Thursday, May 21, 2015

Dining with Democrats, HoCo Style

Last night I was able to attend my first Jefferson-Jackson Dinner, which is apparently a big deal event put on annually by the Howard County Democrats. Until very recently, my idea of supporting the Democratic Party consisted of voting. Thanks to friends like Abby Hendrix, Marcia White, Dylan Goldberg, among others, I now know there's much, much more.

To be clear, the best part of the event for me was getting to hear my husband play along with his friends from the "Stolen Moments" guitar duo. I guess it's no surprise that if you see me at a big event, I'm probably with the band. I may not know all the movers and shakers in local politics, but I know all the good tunes. It was rather restful that I didn't know all that many folks last night. I chatted with people I knew, then I sat a while and just enjoyed the music.

Last night was a reminder of who I am as a Democrat, and I enjoyed that. Thanks to the Howard County Democratic Central Committee for a chance to reconnect with some great people and ideas.

I wasn't able to stay for the entire event, but I want to comment on the keynote speech by Secretary of Labor Tom Perez. He was a great choice for this event, especially with its focus of "Why I am a Democrat." He had plenty to say, and his delivery was exhilarating. But it was one of the quieter things he said, almost in passing, that moved me the most.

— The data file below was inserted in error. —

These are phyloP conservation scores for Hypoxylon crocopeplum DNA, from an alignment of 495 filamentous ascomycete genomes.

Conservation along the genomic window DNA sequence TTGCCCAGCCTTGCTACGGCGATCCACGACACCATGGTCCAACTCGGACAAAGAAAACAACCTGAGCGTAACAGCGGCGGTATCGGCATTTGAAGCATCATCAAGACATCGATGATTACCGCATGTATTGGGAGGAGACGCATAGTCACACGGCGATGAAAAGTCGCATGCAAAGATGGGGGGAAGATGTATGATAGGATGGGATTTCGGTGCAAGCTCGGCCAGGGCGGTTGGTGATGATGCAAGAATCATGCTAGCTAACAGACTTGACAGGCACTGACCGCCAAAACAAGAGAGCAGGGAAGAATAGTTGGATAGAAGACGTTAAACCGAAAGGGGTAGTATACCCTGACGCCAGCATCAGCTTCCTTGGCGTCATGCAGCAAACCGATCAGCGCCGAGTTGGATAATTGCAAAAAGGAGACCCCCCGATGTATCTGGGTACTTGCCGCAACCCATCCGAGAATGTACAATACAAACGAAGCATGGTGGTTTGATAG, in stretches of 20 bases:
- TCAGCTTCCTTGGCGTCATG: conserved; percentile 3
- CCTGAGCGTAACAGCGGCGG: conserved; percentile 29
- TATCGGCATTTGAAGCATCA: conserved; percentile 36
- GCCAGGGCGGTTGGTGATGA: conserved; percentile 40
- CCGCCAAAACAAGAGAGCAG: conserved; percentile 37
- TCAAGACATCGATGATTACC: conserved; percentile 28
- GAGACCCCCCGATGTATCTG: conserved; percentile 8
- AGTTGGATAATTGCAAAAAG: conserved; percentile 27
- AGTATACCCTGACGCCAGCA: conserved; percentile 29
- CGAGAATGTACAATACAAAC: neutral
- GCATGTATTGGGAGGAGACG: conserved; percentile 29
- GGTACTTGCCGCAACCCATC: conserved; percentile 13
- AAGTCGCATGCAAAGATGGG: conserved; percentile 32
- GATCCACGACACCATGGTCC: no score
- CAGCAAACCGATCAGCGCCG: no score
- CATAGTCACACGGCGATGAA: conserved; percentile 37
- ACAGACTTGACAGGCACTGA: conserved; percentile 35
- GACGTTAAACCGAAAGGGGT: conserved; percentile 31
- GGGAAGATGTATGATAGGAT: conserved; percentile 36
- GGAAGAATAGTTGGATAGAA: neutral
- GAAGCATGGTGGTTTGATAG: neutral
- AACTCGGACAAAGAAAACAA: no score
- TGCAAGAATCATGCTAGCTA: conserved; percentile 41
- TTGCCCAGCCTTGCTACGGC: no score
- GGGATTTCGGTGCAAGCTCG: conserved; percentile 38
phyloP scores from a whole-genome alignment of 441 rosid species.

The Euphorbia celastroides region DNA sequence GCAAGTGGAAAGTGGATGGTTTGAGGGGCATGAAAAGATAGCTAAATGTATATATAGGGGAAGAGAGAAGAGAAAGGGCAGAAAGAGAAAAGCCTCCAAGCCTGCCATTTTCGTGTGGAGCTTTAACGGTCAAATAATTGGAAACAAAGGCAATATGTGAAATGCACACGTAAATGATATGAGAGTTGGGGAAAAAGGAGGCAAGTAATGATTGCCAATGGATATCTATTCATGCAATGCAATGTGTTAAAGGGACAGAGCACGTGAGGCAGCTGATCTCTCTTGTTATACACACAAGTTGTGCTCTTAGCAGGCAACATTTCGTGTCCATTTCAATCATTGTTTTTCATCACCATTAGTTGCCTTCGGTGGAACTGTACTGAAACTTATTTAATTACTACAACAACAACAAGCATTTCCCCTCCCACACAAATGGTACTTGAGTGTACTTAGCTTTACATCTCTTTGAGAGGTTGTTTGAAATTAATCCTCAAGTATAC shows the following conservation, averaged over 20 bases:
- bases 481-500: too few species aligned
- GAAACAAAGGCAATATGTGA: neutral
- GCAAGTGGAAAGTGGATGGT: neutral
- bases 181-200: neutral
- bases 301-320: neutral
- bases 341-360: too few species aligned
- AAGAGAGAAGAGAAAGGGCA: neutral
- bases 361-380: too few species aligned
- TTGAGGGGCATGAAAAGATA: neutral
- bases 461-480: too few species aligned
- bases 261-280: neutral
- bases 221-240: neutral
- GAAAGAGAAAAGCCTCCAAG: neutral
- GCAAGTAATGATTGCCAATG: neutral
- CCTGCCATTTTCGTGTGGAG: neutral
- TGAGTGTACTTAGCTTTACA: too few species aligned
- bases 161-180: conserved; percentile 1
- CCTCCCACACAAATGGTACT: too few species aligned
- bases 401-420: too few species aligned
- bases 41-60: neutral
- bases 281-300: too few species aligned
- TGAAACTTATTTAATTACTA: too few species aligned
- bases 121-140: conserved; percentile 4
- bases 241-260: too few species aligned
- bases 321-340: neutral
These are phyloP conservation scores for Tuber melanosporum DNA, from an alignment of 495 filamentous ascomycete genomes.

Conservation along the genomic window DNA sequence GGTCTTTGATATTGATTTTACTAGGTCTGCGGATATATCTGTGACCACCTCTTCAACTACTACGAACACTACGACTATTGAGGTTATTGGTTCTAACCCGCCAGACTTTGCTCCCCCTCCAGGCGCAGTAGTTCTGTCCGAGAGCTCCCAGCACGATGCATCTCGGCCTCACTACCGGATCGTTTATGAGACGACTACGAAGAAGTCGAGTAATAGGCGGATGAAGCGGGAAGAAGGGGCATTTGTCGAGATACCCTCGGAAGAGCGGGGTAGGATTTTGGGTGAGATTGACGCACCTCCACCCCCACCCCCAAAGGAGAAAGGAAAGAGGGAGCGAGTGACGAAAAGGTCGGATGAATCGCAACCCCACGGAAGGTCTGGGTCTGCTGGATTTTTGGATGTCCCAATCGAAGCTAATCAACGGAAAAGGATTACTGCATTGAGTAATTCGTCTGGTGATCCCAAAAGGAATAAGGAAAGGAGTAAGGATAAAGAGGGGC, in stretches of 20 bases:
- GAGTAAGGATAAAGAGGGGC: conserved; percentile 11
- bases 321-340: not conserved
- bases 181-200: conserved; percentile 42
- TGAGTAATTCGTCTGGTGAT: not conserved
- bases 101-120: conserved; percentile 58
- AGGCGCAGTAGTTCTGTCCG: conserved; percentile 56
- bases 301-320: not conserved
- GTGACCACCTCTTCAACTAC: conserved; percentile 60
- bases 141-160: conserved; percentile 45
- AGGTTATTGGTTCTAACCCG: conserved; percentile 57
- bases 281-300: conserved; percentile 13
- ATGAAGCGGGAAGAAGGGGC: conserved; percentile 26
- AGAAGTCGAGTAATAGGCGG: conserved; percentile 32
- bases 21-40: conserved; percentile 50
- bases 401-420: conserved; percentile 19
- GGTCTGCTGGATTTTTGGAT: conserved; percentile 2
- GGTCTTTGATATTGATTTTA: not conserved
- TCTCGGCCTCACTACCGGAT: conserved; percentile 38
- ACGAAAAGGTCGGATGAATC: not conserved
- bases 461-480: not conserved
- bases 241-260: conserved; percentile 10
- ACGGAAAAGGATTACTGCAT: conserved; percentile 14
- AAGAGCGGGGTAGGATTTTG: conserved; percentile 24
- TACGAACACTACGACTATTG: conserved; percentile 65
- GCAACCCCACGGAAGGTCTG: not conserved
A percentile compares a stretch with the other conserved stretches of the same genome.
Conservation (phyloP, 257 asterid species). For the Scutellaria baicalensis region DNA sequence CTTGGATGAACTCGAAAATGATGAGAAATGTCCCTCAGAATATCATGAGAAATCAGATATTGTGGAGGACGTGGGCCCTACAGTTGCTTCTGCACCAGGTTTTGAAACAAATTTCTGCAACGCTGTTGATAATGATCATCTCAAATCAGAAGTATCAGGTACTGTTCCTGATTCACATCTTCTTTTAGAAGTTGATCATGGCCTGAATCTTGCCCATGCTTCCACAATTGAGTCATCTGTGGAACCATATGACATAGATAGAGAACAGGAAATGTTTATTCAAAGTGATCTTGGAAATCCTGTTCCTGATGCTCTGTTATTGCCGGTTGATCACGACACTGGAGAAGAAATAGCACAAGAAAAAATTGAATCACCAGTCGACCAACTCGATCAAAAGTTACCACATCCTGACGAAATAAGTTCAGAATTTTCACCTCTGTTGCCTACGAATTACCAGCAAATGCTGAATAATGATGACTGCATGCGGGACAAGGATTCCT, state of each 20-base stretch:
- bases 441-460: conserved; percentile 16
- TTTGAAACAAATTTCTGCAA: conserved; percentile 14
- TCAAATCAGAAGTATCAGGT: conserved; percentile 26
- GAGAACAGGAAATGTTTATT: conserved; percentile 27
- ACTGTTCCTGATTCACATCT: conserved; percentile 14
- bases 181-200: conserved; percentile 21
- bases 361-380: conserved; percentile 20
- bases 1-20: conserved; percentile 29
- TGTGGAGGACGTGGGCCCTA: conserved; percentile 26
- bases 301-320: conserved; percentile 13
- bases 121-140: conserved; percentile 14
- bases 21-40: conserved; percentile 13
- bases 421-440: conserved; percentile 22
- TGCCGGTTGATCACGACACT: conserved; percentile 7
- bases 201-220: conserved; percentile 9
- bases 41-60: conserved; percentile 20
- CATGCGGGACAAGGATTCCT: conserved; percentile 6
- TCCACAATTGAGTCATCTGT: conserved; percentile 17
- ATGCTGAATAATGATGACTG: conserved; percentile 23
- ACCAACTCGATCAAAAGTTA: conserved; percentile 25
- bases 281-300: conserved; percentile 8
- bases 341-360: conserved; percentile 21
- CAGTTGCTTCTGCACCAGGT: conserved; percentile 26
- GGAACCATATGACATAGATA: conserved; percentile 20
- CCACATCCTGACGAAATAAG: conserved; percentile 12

Blowing out your neighbor's candle isn't going to make yours burn any brighter.

It flies in the face of so many pronouncements we hear these days, which pretty much boil down to,

It's not enough that I be rewarded, others must be punished. It's not enough that I succeed, others must fail.

We had an interesting discussion at my table over dinner about the complete breakdown of bipartisan politics. We thought about large infrastructure projects, built in the past, which very likely could not happen today. "What's in it for me?" has replaced "What can we do, as a nation, to help Americans thrive?"

Sharing the light would be a start. And not just sharing the light with your friends, or the people who look like you, or think like you. Sharing the light means allowing others to be human, to have value, to be connected to your existence. It means focusing on the connections rather than the "otherness."

Is this solely a Democratic aspiration? In my heart I think not. And if it were purely a goal of one group of people in our society, it wouldn't be enough. No matter who you are, you can't win this one alone. You'll need help. Getting together in a room full of like-minded people is fun, reassuring, and inspiring. The real work of progress, though, will be a good deal messier.







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